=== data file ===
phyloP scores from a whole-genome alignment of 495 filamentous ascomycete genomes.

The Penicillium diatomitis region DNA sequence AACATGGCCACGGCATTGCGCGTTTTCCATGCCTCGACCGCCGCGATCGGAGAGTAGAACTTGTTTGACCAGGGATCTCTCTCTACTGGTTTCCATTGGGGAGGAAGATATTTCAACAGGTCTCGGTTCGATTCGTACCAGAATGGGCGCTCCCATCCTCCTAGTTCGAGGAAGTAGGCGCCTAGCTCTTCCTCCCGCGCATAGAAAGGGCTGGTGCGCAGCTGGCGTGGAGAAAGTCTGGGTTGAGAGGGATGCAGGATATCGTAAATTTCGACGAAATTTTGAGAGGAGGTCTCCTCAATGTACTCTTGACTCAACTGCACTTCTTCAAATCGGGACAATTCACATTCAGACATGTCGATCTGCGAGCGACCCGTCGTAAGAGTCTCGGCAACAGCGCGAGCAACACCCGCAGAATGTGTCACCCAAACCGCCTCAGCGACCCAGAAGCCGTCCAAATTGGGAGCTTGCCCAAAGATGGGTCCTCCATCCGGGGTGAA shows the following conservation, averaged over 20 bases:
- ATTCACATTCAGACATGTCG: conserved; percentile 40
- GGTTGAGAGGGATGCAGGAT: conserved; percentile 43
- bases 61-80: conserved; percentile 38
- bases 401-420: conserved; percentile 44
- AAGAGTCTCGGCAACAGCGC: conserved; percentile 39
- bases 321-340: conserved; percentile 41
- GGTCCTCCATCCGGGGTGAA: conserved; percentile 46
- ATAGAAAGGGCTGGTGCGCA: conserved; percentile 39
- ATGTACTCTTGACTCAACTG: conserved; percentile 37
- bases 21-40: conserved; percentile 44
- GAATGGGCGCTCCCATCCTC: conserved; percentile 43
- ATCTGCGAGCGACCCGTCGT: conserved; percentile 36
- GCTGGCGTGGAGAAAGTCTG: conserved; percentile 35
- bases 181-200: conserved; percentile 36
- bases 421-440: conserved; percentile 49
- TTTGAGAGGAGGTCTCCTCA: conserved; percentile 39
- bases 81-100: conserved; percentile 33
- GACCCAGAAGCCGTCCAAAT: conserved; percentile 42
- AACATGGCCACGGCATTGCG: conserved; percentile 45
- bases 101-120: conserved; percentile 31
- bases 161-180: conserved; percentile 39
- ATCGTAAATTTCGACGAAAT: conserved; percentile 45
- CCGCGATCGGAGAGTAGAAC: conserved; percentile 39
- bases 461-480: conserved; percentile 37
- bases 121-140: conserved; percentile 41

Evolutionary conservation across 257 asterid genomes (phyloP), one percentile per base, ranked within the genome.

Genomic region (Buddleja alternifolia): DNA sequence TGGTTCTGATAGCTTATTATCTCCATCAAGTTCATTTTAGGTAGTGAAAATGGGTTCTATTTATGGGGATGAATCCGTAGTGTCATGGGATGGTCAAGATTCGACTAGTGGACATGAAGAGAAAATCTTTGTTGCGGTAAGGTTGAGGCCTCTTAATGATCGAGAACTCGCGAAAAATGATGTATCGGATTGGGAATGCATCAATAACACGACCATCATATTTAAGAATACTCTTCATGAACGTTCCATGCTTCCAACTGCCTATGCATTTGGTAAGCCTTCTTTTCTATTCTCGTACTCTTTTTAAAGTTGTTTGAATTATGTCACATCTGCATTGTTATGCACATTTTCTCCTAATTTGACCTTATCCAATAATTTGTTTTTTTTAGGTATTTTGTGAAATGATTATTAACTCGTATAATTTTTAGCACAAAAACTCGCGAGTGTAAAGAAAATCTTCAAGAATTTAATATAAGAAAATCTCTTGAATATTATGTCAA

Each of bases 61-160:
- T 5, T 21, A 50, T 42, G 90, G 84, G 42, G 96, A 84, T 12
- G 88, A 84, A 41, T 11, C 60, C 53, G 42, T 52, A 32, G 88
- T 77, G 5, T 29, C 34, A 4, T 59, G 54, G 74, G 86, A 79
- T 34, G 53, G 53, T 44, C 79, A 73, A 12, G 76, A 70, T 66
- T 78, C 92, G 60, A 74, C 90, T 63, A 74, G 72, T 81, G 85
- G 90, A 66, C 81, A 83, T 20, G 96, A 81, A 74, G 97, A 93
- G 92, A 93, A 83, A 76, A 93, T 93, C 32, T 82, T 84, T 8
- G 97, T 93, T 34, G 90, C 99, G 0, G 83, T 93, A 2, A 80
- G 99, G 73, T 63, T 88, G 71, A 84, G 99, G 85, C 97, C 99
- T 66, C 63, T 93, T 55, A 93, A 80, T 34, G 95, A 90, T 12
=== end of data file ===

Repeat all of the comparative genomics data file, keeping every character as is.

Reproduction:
phyloP scores from a whole-genome alignment of 495 filamentous ascomycete genomes.

The Penicillium diatomitis region DNA sequence AACATGGCCACGGCATTGCGCGTTTTCCATGCCTCGACCGCCGCGATCGGAGAGTAGAACTTGTTTGACCAGGGATCTCTCTCTACTGGTTTCCATTGGGGAGGAAGATATTTCAACAGGTCTCGGTTCGATTCGTACCAGAATGGGCGCTCCCATCCTCCTAGTTCGAGGAAGTAGGCGCCTAGCTCTTCCTCCCGCGCATAGAAAGGGCTGGTGCGCAGCTGGCGTGGAGAAAGTCTGGGTTGAGAGGGATGCAGGATATCGTAAATTTCGACGAAATTTTGAGAGGAGGTCTCCTCAATGTACTCTTGACTCAACTGCACTTCTTCAAATCGGGACAATTCACATTCAGACATGTCGATCTGCGAGCGACCCGTCGTAAGAGTCTCGGCAACAGCGCGAGCAACACCCGCAGAATGTGTCACCCAAACCGCCTCAGCGACCCAGAAGCCGTCCAAATTGGGAGCTTGCCCAAAGATGGGTCCTCCATCCGGGGTGAA shows the following conservation, averaged over 20 bases:
- ATTCACATTCAGACATGTCG: conserved; percentile 40
- GGTTGAGAGGGATGCAGGAT: conserved; percentile 43
- bases 61-80: conserved; percentile 38
- bases 401-420: conserved; percentile 44
- AAGAGTCTCGGCAACAGCGC: conserved; percentile 39
- bases 321-340: conserved; percentile 41
- GGTCCTCCATCCGGGGTGAA: conserved; percentile 46
- ATAGAAAGGGCTGGTGCGCA: conserved; percentile 39
- ATGTACTCTTGACTCAACTG: conserved; percentile 37
- bases 21-40: conserved; percentile 44
- GAATGGGCGCTCCCATCCTC: conserved; percentile 43
- ATCTGCGAGCGACCCGTCGT: conserved; percentile 36
- GCTGGCGTGGAGAAAGTCTG: conserved; percentile 35
- bases 181-200: conserved; percentile 36
- bases 421-440: conserved; percentile 49
- TTTGAGAGGAGGTCTCCTCA: conserved; percentile 39
- bases 81-100: conserved; percentile 33
- GACCCAGAAGCCGTCCAAAT: conserved; percentile 42
- AACATGGCCACGGCATTGCG: conserved; percentile 45
- bases 101-120: conserved; percentile 31
- bases 161-180: conserved; percentile 39
- ATCGTAAATTTCGACGAAAT: conserved; percentile 45
- CCGCGATCGGAGAGTAGAAC: conserved; percentile 39
- bases 461-480: conserved; percentile 37
- bases 121-140: conserved; percentile 41

Evolutionary conservation across 257 asterid genomes (phyloP), one percentile per base, ranked within the genome.

Genomic region (Buddleja alternifolia): DNA sequence TGGTTCTGATAGCTTATTATCTCCATCAAGTTCATTTTAGGTAGTGAAAATGGGTTCTATTTATGGGGATGAATCCGTAGTGTCATGGGATGGTCAAGATTCGACTAGTGGACATGAAGAGAAAATCTTTGTTGCGGTAAGGTTGAGGCCTCTTAATGATCGAGAACTCGCGAAAAATGATGTATCGGATTGGGAATGCATCAATAACACGACCATCATATTTAAGAATACTCTTCATGAACGTTCCATGCTTCCAACTGCCTATGCATTTGGTAAGCCTTCTTTTCTATTCTCGTACTCTTTTTAAAGTTGTTTGAATTATGTCACATCTGCATTGTTATGCACATTTTCTCCTAATTTGACCTTATCCAATAATTTGTTTTTTTTAGGTATTTTGTGAAATGATTATTAACTCGTATAATTTTTAGCACAAAAACTCGCGAGTGTAAAGAAAATCTTCAAGAATTTAATATAAGAAAATCTCTTGAATATTATGTCAA

Each of bases 61-160:
- T 5, T 21, A 50, T 42, G 90, G 84, G 42, G 96, A 84, T 12
- G 88, A 84, A 41, T 11, C 60, C 53, G 42, T 52, A 32, G 88
- T 77, G 5, T 29, C 34, A 4, T 59, G 54, G 74, G 86, A 79
- T 34, G 53, G 53, T 44, C 79, A 73, A 12, G 76, A 70, T 66
- T 78, C 92, G 60, A 74, C 90, T 63, A 74, G 72, T 81, G 85
- G 90, A 66, C 81, A 83, T 20, G 96, A 81, A 74, G 97, A 93
- G 92, A 93, A 83, A 76, A 93, T 93, C 32, T 82, T 84, T 8
- G 97, T 93, T 34, G 90, C 99, G 0, G 83, T 93, A 2, A 80
- G 99, G 73, T 63, T 88, G 71, A 84, G 99, G 85, C 97, C 99
- T 66, C 63, T 93, T 55, A 93, A 80, T 34, G 95, A 90, T 12